When all of your favorite shows are available on streaming video just a few months after they've aired on cable, through on-demand services such as Netflix (NASDAQ:NFLX) and Amazon.com's (NASDAQ:AMZN) Prime, there's little incentive to keep subscribing to cable. Netflix and Amazon Prime are commercial free and provide a much better viewing experience than sitting down in front of your TV at a specified time every week.
That's why CEO Jeff Bewkes is rethinking Time Warner's (NYSE:TWX.DL) strategy when it comes to dealing with cord cutters. He told analysts on the company's third-quarter earnings call that the company is considering lengthening the exclusivity window on its content and reducing the number of commercials it shows during primetime broadcasts. With cord cutting accelerating, the move carries a lot of risk.
When did syndication become accelerated?
When Netflix first started streaming content, networks and studios treated it like a home-video distribution service. So when a series came out on DVD it was released on Netflix, too. That's typically still how Netflix licenses shows.
However, somewhere along the line Netflix started acting much more like a competing network than a home-video distribution service. But it's still treated like the former. This has given it a huge advantage in that it effectively accelerates the syndication window. Networks usually have to wait several years before they can buy the rights to syndicate content from another network; Netflix has to wait only a few months for the DVDs to come out.
Bewkes is thinking about treating Netflix just like any other network. "We're evaluating whether to retain our rights for a longer period of time and forgo or delay certain content licensing," Bewkes told analysts on Time Warner's earnings call. "This would effectively push the SVOD window for content on our networks to a multiyear period more consistent with traditional syndication."
Time Warner already does this with its HBO content, which it licenses to Amazon. Amazon Prime users only have access to content more than three years old. That's still more aggressive than traditional syndication, however, which HBO usually doesn't engage in until a series is completed.
The goal is to increase the number of viewers who tune in to live broadcasts or access the content via Time Warner's own set of apps and websites for cable subscribers. Bewkes said the company will continue to invest in its online experiences, including industry-leading HBO Go and HBO Now. If the company decides to go this route, Time Warner will forgo some licensing revenue in exchange for potential increases in viewership and customer retention.
Going against the grain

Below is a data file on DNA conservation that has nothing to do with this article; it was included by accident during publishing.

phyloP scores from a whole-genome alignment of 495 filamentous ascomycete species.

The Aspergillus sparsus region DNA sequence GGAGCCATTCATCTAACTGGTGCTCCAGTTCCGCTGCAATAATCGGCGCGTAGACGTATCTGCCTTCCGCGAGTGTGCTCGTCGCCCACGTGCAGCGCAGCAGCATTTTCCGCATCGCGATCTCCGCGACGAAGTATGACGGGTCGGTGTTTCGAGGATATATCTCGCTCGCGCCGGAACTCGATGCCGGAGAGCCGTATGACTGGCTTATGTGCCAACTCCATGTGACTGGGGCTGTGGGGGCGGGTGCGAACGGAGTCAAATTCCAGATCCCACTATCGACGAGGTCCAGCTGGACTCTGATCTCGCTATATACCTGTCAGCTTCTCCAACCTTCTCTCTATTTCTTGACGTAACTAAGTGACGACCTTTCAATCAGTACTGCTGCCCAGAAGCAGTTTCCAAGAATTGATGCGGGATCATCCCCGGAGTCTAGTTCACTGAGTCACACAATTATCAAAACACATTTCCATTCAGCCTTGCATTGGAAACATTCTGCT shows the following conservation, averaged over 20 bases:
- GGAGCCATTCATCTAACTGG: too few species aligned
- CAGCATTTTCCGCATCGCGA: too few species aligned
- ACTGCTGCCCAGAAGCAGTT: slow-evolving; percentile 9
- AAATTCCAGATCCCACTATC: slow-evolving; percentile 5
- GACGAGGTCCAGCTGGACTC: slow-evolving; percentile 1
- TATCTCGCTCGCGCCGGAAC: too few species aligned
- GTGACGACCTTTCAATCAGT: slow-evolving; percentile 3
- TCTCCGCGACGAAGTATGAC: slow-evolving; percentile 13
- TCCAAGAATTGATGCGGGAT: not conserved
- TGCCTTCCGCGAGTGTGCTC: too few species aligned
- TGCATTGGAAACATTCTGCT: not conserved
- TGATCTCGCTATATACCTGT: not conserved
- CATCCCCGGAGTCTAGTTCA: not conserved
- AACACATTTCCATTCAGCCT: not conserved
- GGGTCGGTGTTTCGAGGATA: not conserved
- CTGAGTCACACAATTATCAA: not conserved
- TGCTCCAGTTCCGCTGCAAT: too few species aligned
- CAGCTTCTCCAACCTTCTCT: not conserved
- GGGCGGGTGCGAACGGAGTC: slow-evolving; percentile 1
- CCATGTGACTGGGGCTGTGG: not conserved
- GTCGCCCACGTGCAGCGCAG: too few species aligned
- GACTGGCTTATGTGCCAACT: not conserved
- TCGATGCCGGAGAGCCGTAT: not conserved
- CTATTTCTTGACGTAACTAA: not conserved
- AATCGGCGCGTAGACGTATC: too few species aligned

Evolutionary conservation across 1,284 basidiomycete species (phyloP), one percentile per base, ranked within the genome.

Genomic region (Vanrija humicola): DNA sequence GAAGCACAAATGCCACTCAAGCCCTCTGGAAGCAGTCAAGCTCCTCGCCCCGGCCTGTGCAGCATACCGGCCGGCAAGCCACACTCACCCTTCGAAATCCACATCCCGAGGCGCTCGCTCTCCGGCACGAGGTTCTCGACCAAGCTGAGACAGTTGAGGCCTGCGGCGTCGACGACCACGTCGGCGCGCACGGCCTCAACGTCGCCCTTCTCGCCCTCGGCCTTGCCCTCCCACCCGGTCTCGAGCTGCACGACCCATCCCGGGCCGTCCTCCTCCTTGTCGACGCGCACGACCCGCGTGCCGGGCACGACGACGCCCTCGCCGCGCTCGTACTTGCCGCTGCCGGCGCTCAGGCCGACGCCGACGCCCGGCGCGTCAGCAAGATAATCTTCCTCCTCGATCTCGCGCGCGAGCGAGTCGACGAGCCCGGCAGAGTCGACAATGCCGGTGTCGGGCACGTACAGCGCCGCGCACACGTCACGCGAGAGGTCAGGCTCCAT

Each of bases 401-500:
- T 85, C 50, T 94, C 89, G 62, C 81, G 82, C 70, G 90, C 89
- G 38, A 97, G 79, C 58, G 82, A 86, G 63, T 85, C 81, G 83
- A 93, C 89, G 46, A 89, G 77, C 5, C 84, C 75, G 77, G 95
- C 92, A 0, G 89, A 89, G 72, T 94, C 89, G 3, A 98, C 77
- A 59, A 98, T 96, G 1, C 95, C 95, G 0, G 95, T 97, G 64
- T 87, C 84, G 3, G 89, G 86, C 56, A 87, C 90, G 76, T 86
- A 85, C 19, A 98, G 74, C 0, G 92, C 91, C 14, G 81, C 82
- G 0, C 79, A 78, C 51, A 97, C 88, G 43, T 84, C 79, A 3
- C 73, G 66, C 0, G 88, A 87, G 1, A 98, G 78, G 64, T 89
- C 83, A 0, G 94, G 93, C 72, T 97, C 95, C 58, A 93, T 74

As cord cutting has accelerated, many networks have taken to ad stuffing. Broadcasters can either speed up episodes (as Time Warner's TBS is guilty of with Seinfeld reruns), or extend broadcast times to show more ads (e.g., 35 minutes to show a 30-minute sitcom).
Time Warner has been one of the more modest offenders, increasing ad load just 4% year over year during the second quarter, according to a survey from Sanford C. Bernstein. Some networks increased commercial time as much as 10% to counteract the impact of lower ratings.
But there's only so much ad stuffing networks can do before they hit the caps on commercial time and viewer patience. As a result, Bewkes has decided to shift course. "In our efforts to improve the consumer experience on our networks, we're also looking for opportunities to reduce our ad loads," he told analysts. Time Warner has already taken its first steps toward reducing commercials. It announced that it will cut TruTV's commercial time in half during primetime broadcasts starting late next year.
Reducing commercials (especially as ad prices are declining) is a big bet that extending content licensing windows and reducing ads will have a significant impact on its broadcast audience. Watch for Time Warner to do so gradually by cutting back on commercials at its smaller properties, such as TruTV. Investors can hope the company will provide results from its experiments and can scale them quickly and easily if the experiment proves viable. At the very least, it will differentiate Time Warner networks from other cable networks.
Adam Levy owns shares of Amazon.com. The Motley Fool owns shares of and recommends Amazon.com and Netflix. The Motley Fool recommends Time Warner. Try any of our Foolish newsletter services free for 30 days. We Fools may not all hold the same opinions, but we all believe that considering a diverse range of insights makes us better investors. The Motley Fool has a disclosure policy.